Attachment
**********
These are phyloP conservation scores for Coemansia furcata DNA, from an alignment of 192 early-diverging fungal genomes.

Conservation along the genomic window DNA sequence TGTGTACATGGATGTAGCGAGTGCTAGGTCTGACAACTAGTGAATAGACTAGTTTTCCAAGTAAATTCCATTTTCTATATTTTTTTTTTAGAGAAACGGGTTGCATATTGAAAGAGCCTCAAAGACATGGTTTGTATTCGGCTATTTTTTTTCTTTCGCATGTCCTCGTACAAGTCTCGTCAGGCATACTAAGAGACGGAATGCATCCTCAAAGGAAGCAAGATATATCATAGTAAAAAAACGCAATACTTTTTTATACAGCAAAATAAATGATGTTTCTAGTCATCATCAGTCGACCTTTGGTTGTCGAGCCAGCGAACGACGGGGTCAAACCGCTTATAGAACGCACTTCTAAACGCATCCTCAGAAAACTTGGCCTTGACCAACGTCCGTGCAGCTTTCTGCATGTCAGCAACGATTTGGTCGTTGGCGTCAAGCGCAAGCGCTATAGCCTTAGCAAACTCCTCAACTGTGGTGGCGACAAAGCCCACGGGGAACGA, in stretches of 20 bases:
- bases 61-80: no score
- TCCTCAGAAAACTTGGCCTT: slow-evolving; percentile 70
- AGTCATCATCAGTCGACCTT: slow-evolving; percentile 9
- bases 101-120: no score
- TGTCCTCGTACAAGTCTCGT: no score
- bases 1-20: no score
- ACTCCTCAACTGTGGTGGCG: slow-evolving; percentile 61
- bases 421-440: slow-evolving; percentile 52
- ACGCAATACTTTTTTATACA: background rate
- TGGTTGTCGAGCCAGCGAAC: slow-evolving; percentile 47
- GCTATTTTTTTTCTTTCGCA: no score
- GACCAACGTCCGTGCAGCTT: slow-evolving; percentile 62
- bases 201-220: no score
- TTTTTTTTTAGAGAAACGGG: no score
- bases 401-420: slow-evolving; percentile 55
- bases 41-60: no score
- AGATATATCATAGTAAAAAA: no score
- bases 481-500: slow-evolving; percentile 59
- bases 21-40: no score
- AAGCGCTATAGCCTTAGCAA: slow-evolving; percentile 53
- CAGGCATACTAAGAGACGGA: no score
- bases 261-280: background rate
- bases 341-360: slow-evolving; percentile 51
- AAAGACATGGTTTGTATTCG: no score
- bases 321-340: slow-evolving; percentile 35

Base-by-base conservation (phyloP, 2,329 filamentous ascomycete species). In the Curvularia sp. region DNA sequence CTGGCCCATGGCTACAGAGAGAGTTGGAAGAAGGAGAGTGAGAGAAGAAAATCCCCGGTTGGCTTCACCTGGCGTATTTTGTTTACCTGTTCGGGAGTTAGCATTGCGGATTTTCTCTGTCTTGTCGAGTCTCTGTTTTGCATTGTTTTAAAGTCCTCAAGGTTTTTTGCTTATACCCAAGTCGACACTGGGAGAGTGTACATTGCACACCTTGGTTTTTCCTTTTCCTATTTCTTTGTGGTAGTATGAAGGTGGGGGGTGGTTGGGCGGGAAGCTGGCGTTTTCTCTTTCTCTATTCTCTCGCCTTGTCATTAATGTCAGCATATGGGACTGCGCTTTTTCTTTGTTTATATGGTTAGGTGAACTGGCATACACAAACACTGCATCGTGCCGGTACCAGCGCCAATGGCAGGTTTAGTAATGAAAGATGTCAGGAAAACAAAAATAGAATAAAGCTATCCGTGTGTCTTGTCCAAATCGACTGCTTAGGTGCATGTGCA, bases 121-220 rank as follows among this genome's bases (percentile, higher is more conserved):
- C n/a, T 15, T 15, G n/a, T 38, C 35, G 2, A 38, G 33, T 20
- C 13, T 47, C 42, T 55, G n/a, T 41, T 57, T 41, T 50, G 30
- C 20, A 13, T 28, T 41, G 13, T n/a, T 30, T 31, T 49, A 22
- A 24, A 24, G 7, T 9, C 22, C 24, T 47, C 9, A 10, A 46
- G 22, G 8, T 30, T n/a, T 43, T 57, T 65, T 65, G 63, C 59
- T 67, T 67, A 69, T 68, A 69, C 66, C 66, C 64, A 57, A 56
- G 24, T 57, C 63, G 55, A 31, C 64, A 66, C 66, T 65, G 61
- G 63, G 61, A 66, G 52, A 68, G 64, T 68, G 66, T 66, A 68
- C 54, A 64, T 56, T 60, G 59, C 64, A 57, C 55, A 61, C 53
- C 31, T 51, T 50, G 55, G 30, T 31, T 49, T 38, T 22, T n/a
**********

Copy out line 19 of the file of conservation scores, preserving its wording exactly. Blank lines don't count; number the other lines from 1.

- AGATATATCATAGTAAAAAA: no score